A large reason why people get piercings or buy jewelry in the first place is that it’s aesthetically pleasing. So, as a piercer, studio owner, jewelry salesperson (or all of the above) it is important for you to be able to showcase your amazing work/jewelry collections, in equally amazing quality photos!
In our last blog post Setting up an Online Store - Ecommerce Q&A we discussed the importance of establishing an online presence for your business. And the main component of creating a professional online persona is posting professional-looking photos to inspire your clients!
In this blog post, we will cover some tips and tricks to enhance your current portfolio photos, how to take clean product shots, and suggest a few pieces of gear for whatever budget you’re working with.
When taking your own product/portfolio shots there are a few key factors to keep in mind:
Lighting is one of the key factors to getting a great looking product shot. The two main options for your light source will be using artificial studio lights and using good old fashion natural light.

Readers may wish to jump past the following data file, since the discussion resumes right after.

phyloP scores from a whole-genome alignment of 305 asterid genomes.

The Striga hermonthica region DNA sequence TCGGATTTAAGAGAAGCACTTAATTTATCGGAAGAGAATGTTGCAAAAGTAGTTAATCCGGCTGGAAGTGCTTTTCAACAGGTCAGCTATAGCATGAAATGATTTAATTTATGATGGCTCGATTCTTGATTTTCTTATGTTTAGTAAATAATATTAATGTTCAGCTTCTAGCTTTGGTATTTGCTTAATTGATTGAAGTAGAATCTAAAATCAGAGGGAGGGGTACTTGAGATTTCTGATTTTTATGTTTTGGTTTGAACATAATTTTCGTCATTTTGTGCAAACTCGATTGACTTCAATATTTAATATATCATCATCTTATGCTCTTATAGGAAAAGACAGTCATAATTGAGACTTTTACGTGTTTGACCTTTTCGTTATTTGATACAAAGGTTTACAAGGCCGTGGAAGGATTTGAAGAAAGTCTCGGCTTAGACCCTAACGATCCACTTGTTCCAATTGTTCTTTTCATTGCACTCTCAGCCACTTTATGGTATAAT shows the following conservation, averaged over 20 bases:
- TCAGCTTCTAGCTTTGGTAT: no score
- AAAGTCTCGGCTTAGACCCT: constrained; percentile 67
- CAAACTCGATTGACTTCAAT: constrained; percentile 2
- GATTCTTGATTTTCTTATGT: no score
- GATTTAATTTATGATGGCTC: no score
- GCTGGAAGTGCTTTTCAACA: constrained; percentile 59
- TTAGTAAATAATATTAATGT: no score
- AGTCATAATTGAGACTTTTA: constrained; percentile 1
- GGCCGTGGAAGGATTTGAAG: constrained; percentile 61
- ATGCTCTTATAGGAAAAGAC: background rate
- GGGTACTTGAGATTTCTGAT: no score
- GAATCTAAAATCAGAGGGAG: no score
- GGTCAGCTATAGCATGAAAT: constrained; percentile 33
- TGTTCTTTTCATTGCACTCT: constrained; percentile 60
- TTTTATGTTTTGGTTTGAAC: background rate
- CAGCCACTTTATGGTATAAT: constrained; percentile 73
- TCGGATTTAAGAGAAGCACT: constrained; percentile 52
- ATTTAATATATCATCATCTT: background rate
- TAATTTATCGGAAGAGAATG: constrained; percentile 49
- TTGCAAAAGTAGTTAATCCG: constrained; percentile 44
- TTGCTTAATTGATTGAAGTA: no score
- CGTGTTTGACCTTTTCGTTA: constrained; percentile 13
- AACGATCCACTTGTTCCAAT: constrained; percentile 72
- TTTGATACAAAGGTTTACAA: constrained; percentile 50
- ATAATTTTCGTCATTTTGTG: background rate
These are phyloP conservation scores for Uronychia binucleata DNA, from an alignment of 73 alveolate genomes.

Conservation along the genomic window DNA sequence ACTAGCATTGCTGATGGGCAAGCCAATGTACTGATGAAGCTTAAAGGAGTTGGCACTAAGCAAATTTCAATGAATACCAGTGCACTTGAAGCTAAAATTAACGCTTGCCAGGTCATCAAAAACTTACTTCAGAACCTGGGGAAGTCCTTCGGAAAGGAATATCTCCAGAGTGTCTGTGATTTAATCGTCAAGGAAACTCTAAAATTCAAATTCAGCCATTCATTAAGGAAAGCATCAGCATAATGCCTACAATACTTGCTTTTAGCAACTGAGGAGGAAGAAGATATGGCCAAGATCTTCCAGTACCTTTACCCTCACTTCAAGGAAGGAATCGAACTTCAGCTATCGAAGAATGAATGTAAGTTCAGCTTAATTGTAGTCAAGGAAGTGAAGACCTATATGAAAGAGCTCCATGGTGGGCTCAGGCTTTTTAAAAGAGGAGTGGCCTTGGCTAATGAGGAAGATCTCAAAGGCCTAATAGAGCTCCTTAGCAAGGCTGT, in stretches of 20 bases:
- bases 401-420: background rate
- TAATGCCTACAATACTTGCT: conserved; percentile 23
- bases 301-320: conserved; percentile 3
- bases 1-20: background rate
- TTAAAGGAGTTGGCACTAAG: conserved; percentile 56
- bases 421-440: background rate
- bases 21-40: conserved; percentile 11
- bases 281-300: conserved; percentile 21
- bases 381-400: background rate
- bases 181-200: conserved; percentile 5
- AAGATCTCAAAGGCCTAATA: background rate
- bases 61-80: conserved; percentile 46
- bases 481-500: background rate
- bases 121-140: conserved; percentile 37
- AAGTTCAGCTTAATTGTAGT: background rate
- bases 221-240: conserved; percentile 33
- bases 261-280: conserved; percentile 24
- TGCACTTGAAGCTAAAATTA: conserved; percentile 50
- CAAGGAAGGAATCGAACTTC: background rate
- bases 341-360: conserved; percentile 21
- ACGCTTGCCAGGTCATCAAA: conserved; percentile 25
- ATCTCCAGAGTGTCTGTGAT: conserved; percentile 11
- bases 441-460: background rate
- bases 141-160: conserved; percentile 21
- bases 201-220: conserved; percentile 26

There are pros and cons to both light sources, but the main being that daylight is not available at all hours, and artificial lights cost money.
If you choose to use artificial lights, LED panels or ring lights are your best options. These oftentimes come with dimmers and light temperature dials that give you more control depending on what look you’re going for. Here are a few options readily available that we would suggest:
If you choose to use natural light, the best time of day to take your photos will be mid-morning, when the sun is high in the sky, and your light will stay consistent for a longer period of time. As opposed to late evening or early morning when sunlight changes very rapidly in a smaller amount of time.
A cloudy day is ideal for shooting photos because you will be able to avoid harsh shadows cast by direct sunlight. This is because clouds act as a filter and diffuse the harsh sunlight, giving your subject an even amount of light across its surface.